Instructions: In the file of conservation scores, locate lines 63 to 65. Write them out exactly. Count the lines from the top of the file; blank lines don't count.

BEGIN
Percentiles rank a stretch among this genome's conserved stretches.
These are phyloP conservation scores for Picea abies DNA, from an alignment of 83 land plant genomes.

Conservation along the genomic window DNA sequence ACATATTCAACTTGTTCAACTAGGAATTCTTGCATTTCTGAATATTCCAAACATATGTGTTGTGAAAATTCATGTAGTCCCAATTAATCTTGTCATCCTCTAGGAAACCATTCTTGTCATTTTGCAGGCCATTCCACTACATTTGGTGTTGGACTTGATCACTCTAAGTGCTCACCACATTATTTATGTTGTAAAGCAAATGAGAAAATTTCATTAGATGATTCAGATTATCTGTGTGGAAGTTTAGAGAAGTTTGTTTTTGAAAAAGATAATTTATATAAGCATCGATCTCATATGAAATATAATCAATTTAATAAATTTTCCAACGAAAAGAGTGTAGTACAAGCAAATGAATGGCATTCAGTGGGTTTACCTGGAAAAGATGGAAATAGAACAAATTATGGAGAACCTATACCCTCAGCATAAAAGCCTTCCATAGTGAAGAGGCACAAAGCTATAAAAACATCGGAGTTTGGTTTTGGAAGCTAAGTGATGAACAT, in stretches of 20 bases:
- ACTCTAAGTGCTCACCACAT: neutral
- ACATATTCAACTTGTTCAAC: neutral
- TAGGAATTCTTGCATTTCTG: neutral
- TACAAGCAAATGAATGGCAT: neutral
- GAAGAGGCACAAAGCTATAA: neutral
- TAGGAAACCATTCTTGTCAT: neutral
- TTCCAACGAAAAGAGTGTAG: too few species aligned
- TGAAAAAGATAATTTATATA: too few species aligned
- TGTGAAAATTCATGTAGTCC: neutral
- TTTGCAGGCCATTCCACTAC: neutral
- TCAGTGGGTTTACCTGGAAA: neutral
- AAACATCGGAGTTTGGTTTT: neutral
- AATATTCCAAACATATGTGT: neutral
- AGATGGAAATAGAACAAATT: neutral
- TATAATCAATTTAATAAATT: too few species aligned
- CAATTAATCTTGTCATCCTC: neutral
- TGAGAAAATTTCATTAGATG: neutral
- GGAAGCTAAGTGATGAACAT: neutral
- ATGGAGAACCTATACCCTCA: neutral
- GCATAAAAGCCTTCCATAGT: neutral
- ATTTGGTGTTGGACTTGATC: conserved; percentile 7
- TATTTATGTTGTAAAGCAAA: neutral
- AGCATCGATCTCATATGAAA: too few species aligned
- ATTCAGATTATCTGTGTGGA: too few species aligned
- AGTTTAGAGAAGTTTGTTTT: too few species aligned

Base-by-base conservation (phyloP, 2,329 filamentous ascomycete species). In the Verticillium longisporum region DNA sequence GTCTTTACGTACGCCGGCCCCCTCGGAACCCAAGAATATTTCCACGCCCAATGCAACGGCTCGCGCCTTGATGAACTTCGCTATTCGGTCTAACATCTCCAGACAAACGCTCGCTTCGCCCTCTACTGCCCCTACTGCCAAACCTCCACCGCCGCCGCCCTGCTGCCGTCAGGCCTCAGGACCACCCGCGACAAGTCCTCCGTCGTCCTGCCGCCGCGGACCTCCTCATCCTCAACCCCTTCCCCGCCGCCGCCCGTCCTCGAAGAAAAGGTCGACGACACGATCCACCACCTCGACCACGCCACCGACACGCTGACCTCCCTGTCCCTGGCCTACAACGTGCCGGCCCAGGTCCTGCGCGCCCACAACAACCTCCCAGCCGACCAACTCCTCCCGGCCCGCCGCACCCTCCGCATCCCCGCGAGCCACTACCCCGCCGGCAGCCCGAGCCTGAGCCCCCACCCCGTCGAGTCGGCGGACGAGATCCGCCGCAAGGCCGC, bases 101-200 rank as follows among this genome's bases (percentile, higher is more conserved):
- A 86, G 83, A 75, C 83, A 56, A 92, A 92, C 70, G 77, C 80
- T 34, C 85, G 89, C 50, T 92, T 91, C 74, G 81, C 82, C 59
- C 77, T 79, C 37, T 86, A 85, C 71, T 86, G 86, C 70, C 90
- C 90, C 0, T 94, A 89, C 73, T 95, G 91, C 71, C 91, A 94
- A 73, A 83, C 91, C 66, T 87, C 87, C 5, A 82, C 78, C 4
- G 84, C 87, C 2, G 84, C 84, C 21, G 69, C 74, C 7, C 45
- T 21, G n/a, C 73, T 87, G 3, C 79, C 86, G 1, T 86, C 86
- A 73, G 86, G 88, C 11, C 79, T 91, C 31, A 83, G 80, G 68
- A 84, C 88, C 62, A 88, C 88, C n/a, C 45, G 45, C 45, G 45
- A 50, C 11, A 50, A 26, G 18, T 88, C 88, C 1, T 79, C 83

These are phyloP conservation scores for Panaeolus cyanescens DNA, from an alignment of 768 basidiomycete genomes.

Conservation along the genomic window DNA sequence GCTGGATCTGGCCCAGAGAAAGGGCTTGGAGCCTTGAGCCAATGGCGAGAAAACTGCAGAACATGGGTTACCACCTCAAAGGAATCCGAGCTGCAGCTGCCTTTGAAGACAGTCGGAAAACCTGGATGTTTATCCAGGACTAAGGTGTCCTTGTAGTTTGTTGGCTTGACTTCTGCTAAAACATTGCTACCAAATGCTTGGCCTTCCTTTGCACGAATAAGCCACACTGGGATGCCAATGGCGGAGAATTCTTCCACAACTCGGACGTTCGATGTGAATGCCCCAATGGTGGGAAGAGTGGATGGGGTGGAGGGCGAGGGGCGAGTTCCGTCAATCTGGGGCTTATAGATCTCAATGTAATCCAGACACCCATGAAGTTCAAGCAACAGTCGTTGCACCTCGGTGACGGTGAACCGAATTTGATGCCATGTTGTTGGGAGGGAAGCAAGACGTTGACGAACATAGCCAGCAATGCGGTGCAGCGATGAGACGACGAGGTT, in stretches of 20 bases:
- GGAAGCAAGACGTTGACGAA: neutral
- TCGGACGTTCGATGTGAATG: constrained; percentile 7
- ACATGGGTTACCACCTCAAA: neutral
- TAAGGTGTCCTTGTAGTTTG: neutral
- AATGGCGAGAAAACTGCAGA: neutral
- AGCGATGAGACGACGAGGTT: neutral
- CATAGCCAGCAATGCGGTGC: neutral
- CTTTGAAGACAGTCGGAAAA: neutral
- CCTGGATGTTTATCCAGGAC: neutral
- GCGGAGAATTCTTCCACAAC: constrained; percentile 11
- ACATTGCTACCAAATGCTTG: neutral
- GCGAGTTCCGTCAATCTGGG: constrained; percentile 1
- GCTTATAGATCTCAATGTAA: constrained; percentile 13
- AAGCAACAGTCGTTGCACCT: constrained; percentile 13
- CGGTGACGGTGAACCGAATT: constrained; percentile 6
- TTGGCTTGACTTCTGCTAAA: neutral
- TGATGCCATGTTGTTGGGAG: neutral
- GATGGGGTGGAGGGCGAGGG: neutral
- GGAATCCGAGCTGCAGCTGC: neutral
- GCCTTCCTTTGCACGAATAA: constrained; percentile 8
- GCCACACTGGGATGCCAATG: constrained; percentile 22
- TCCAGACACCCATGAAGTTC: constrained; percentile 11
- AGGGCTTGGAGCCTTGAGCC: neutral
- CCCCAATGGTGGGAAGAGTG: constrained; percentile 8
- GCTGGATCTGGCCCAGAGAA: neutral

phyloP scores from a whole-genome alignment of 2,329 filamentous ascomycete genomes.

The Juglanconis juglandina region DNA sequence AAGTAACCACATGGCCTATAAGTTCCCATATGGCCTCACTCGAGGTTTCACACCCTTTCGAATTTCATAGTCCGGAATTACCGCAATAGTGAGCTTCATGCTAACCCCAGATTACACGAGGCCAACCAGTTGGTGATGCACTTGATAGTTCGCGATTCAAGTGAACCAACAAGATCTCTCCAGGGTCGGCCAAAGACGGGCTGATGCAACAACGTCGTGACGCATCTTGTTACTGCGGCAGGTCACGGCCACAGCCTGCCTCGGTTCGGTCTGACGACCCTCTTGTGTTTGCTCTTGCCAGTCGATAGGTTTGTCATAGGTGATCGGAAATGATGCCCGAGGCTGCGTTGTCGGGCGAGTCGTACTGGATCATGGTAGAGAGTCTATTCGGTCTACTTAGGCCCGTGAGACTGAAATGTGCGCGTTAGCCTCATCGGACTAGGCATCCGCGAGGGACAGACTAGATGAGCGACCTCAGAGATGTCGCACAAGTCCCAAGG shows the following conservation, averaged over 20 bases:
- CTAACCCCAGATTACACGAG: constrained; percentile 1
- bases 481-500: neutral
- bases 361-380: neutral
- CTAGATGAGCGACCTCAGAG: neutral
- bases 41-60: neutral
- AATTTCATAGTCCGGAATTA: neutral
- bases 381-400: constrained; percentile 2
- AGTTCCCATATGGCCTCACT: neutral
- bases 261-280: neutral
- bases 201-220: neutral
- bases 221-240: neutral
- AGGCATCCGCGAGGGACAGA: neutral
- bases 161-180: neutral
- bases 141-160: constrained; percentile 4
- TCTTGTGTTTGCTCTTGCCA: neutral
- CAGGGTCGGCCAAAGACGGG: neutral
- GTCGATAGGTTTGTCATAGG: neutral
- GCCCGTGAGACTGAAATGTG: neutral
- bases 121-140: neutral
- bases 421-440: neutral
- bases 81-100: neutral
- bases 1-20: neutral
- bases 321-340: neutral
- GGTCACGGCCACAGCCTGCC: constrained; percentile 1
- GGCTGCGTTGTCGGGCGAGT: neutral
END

- TCCAGACACCCATGAAGTTC: constrained; percentile 11
- AGGGCTTGGAGCCTTGAGCC: neutral
- CCCCAATGGTGGGAAGAGTG: constrained; percentile 8